Legislators call on American Crystal Sugar to resume negotiations
One day after 90 percent of union workers rejected the most recent contract offer by American Crystal Sugar, members of the region’s congressional delegations are calling for both parties to return to the bargaining table. About 1,300 union workers have been locked out of their jobs by American Crystal Sugar since Aug. 1. Since the lockout started, the union and company have only met twice, both times at the urging of a federal mediator. Following the rejection of Monday’s offer, there are no plans to meet again.
Sen. Al Franken said “it’s imperative that both sides continue to work to come to an agreement that will end this lockout and get workers back on the job,” pointing out that all sides play a role in the sugar industry’s success.
Sen. Amy Klobuchar and Rep. Collin Peterson released a joint statement highlighting the impact of the lockout on communities across the Red River Valley: “We continue to urge both Crystal Sugar management and workers to come together at the negotiating table to work out an agreement that allows workers to return to their jobs as soon as possible. American Crystal and these jobs are very important to the region.”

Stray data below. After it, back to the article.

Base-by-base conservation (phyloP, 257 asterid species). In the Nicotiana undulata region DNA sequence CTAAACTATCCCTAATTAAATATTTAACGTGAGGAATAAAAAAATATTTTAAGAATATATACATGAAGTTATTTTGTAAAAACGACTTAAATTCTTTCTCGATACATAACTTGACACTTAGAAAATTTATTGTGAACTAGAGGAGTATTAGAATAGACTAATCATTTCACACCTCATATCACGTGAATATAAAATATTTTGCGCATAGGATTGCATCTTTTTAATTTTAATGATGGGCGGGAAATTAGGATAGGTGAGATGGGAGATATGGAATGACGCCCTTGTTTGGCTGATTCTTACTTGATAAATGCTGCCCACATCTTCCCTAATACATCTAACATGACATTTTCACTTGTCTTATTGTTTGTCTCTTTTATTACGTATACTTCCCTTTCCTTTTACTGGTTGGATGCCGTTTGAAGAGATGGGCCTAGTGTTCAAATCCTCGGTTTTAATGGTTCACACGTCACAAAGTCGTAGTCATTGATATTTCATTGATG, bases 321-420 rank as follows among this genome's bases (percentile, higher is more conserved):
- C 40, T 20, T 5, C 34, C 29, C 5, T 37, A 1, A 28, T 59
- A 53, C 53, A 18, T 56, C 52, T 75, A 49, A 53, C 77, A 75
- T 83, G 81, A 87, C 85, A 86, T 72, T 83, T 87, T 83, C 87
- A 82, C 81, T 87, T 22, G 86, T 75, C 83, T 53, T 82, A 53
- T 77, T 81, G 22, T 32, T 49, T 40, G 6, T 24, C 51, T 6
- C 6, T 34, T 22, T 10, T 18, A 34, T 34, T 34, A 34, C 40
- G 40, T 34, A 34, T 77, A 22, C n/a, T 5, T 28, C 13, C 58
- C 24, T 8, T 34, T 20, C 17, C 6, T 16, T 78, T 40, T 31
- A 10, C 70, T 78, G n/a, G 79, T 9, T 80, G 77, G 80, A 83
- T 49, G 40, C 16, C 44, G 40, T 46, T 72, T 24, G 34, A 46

Locked out workers in Minnesota are receiving unemployment benefits, but those who live in North Dakota are denied them under state law. Democratic Sen. Kent Conrad of North Dakota said in a statement that the “lock-out is taking a serious toll on families in North Dakota and Minnesota and the economic and social impact can be felt up and down the Red River Valley.”
In an interview with the Grand Forks Herald, Conrad admitted that the dispute could harm the chances of a farm bill. Franken has warned in the past that American Crystal Sugar’s tactics of locking out workers could alienate pro-worker members of Congress who have previously supported protections for the sugar industry.
Conrad told the Grand Forks Herald that the “company needs to think long and hard about the consequences, about the implications of their strategy.”